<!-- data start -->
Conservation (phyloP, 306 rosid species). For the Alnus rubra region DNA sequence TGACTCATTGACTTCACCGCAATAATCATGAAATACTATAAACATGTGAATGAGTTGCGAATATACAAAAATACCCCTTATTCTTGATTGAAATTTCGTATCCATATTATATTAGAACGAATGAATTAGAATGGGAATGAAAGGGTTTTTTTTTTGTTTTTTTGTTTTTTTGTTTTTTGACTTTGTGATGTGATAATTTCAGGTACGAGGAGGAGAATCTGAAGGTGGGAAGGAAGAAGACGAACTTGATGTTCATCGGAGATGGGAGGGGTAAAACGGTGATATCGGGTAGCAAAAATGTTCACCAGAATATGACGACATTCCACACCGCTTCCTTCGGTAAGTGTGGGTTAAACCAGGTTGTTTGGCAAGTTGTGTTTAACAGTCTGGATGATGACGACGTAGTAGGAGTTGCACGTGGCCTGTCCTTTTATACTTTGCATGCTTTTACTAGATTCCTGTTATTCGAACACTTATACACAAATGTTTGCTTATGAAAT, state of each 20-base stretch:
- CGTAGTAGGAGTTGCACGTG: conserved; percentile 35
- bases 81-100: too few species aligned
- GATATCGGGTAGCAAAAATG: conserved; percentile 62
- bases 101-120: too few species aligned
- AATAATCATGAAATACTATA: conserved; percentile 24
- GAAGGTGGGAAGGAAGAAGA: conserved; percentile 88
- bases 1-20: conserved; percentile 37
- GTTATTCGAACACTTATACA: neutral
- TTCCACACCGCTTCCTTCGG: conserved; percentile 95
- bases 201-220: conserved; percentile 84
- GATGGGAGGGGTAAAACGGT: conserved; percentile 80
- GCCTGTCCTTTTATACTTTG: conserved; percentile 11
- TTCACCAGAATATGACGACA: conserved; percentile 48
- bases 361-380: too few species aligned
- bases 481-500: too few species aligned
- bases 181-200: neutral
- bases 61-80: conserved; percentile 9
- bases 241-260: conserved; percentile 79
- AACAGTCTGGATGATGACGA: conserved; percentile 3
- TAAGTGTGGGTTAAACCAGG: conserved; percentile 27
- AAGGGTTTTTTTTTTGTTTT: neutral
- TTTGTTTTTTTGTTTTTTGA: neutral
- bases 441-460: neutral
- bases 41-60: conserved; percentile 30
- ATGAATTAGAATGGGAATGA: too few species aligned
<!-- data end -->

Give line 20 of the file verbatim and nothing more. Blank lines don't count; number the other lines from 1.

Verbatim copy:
- AACAGTCTGGATGATGACGA: conserved; percentile 3